para-aminosalicylic acid


Also found in: Dictionary, Thesaurus, Encyclopedia, Wikipedia.
Related to para-aminosalicylic acid: Sodium aminosalicylate

p-aminosalicylic acid

 (PAS) (PASA) [ah-me″no-sal-ĭ-sil´ik]
an analogue of p-aminobenzoic acid that inhibits folic acid synthesis in Mycobacterium tuberculosis, used in the treatment of tuberculosis, administered orally. In pharmacy it is officially called aminosalicylic acid. It enhances the potency of streptomycin and delays the development of bacilli resistant to streptomycin. Gastrointestinal irritation accompanied by anorexia, nausea, and vomiting may be reduced by administering the drug with food at mealtime.
Miller-Keane Encyclopedia and Dictionary of Medicine, Nursing, and Allied Health, Seventh Edition. © 2003 by Saunders, an imprint of Elsevier, Inc. All rights reserved.

para-aminosalicylic acid

(păr′ə-ə-mē′nō-săl′ĭ-sĭl′ĭk, ăm′ə-nō-)
n. Abbr. PAS
A bacteriostatic agent, C7H7NO3, prescribed for the treatment of tuberculosis. Also called aminosalicylic acid.
The American Heritage® Medical Dictionary Copyright © 2007, 2004 by Houghton Mifflin Company. Published by Houghton Mifflin Company. All rights reserved.

para-aminosalicylic acid (PAS)

A drug formerly widely used to treat pulmonary TUBERCULOSIS but now superceded by more effective antibiotics. The drug is on the WHO official list.
Collins Dictionary of Medicine © Robert M. Youngson 2004, 2005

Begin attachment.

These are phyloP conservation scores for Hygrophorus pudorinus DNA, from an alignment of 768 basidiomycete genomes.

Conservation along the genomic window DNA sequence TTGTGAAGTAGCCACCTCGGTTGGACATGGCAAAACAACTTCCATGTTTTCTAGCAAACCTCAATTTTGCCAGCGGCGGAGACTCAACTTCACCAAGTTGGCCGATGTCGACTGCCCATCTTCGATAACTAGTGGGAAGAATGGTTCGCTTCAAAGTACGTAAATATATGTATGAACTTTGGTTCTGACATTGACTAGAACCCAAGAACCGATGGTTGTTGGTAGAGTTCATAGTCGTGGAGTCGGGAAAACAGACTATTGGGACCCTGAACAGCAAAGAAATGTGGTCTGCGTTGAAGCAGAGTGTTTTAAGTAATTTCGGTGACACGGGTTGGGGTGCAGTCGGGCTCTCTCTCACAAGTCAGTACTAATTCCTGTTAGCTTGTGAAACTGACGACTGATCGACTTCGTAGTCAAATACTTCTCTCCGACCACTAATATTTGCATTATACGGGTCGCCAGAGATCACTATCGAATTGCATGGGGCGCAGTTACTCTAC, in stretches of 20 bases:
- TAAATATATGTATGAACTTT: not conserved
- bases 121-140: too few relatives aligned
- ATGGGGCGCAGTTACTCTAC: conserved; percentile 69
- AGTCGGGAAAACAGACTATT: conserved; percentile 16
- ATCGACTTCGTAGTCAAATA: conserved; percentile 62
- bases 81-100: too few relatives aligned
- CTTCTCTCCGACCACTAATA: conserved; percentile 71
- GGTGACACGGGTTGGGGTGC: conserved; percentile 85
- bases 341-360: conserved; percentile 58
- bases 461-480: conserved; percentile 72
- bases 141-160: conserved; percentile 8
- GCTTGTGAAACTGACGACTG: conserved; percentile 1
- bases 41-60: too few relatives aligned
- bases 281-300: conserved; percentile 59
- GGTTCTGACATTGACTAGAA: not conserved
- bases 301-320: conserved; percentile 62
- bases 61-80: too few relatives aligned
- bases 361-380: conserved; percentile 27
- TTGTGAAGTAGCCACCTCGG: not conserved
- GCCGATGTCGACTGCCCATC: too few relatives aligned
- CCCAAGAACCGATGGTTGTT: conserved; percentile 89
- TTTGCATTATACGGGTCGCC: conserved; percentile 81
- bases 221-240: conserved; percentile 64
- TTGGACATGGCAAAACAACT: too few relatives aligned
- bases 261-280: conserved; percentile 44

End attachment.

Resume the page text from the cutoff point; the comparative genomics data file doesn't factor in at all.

References in periodicals archive ?
Vander Heyden et al., "Quantitative determination of para-aminosalicylic acid and its degradation product meta-aminophenol in pellets by ionpair high-performance liquid chromatography applying the monolithic Chromolith Speedrod RP-18e column," Biomedical Chromatography, vol.
Zeng, "HPLC analysis of para-aminosalicylic acid and its metabolite in plasma, cerebrospinal fluid and brain tissues," Journal of Pharmaceutical and Biomedical Analysis, vol.
The intrinsic reproducibility of phenotypic DST for several drugs tested routinely including ethambutol, thioamides, cycloserine, and para-aminosalicylic acid is poor.
Acquired resistance to capreomycin was significantly associated with receiving the following drugs or drug groups: <3 effective drugs (p = 0.008), an ineffective fluoroquinolone (p = 0.009), or ineffective para-aminosalicylic acid (p = 0.02).
Routine DST for pyrazinamide, kanamycin, cycloserine, and para-aminosalicylic acid was not performed.
Fluoroquinolones had the highest rate of resistance (16.4%), followed by capreomycin (5.7%), para-aminosalicylic acid (3.7%), and amikacin (3.2%).
A regimen with rifabutin, ciprofloxacin, amikacin, para-aminosalicylic acid, and clofazimine led to a short phase of negative sputum cultures, but a chest X-ray showed no improvement.
We identified all dispensings of isoniazid, rifampin, pyrazinamide, ethambutol, streptomycin, ethionamide, kanamycin, cycloserine, capreomycin, and para-aminosalicylic acid (PAS).